Objective: Recent improvements in life expectancy globally require intensified focus on noncommunicable diseases and age-related conditions. The purpose of this article is to inform the development of age-specific prevention guidelines for adults aged 50 and above, which are currently lacking. Data Source: PubMed, Cochrane database, and Google Scholar and explicit outreach to experts in the field. Study Inclusion and Exclusion Criteria: Meta-analyses, intervention-based, and prospective cohort studies that reported all-cause mortality, disease-specific mortality, or morbidity in adults were included. Data Extraction: A systematic review was undertaken in 2015 using search terms of a combination of and “intervention,” “mortality,” “reduction,” “improvement,” “death,” and “morbidity.” Data Synthesis: Interventions were categorized according to the Center for Evidence-Based Medicine Level of Evidence framework. Results: A summary table reports for each intervention the impact, strength of evidence, initiation, duration, and details of the intervention. Age-decade-specific preventive recommendations have been proposed relating to physical activity, diet, tobacco and alcohol use, medication adherence, screening and vaccination, and mental and cognitive health. Conclusion: Clear recommendations have been made according to the existing evidence base, but further research investment is needed to fill the many gaps. Further, personalized approaches to healthy aging complemented by population-wide approaches and broader cross-sector partnerships will help to ensure greater longevity is an opportunity, rather than a burden, for society.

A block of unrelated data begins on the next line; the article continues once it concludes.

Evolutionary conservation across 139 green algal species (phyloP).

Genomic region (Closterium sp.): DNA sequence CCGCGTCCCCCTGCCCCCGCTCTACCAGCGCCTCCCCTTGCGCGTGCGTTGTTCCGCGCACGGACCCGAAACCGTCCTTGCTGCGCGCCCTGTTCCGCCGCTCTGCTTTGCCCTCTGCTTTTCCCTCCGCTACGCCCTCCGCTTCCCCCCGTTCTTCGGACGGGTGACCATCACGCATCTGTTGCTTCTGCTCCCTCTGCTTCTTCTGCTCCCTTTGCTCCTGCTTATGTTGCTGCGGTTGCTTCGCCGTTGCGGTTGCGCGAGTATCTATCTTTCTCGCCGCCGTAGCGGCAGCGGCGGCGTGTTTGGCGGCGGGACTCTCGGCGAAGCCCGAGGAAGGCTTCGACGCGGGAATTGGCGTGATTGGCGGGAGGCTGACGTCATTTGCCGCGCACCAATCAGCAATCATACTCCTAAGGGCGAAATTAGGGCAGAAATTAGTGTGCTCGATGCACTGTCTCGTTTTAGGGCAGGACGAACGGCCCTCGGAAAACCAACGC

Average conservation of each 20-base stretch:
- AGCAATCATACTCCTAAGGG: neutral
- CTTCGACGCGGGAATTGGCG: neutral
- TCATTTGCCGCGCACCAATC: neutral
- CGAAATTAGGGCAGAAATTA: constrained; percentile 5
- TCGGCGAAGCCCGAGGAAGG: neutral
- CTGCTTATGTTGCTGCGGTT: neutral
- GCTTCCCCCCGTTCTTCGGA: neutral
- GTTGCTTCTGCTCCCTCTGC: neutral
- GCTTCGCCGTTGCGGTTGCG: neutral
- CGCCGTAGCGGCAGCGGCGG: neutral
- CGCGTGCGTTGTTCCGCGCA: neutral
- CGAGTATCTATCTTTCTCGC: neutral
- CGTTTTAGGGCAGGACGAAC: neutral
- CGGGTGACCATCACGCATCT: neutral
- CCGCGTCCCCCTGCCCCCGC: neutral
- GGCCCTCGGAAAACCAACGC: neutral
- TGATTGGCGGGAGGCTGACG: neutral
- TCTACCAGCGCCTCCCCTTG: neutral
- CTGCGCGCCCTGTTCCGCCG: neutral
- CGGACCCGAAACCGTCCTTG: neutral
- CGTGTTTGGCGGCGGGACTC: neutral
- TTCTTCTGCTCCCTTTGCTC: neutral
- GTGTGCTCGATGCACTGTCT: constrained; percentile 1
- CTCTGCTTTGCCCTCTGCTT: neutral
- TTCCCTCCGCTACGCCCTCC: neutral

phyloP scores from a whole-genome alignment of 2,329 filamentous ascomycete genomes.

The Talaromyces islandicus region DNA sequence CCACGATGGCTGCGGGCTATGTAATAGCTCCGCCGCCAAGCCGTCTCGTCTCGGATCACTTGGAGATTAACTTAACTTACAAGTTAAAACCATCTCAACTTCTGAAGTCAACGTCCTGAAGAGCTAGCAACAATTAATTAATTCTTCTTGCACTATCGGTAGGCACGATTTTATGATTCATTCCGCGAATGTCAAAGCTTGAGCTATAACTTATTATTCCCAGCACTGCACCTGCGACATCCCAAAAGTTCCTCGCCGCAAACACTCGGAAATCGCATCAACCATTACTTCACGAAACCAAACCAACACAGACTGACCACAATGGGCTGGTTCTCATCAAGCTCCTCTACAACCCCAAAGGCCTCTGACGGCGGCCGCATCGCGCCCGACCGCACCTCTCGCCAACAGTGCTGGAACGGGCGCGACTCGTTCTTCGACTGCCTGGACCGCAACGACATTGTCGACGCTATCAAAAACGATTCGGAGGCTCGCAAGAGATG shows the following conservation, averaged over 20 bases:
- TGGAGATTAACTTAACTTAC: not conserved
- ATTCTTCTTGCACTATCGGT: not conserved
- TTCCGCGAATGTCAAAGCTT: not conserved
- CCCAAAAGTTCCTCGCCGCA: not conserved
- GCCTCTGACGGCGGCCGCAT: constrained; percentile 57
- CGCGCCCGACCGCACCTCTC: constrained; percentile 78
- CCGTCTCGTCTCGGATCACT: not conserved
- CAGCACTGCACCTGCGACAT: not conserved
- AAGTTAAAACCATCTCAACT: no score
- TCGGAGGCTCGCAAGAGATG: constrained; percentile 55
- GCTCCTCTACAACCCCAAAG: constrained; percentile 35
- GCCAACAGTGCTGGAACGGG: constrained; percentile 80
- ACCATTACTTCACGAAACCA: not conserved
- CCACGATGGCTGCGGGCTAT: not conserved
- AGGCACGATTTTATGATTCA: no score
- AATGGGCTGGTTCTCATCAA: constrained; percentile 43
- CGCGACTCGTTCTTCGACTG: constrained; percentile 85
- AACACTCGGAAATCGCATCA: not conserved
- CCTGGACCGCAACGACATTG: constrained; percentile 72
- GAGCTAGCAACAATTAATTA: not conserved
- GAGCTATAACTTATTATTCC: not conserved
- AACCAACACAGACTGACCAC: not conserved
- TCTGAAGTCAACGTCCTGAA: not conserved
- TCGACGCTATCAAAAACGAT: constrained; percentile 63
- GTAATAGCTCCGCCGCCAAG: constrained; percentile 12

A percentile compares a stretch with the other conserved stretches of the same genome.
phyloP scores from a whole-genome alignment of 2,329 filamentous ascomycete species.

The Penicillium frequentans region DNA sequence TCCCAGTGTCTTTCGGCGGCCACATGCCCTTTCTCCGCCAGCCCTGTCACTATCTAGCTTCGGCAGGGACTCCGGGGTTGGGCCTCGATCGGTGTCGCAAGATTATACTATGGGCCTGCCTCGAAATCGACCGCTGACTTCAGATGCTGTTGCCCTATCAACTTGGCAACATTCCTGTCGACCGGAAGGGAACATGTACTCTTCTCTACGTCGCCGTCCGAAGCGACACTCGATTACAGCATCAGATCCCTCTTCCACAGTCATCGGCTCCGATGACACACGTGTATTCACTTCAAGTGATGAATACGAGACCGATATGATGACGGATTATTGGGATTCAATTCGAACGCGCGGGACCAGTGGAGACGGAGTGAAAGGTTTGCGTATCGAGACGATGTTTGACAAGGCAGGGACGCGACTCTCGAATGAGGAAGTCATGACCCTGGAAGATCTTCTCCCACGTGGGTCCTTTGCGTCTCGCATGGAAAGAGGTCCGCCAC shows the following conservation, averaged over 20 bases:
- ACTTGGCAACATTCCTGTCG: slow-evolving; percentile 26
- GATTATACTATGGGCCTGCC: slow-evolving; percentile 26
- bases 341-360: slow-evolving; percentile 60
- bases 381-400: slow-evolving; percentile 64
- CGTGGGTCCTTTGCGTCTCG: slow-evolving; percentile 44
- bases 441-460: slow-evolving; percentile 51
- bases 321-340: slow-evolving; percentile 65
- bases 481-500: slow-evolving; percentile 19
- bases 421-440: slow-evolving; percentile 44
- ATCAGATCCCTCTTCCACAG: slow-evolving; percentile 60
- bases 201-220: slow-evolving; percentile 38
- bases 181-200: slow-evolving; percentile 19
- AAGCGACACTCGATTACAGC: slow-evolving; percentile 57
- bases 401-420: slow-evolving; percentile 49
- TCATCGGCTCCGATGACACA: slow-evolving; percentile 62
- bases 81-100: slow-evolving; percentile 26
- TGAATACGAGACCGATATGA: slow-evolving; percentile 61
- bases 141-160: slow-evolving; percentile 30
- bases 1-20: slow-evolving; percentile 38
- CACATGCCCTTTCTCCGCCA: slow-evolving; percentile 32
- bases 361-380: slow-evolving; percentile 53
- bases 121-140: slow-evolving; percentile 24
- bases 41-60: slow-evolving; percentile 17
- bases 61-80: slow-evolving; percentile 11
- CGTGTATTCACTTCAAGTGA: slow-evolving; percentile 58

Interventions to reduce social isolation and loneliness among older people: an integrative review

GARDINER Clare, GELDENHUYS Gideon, GOTT Merryn
2018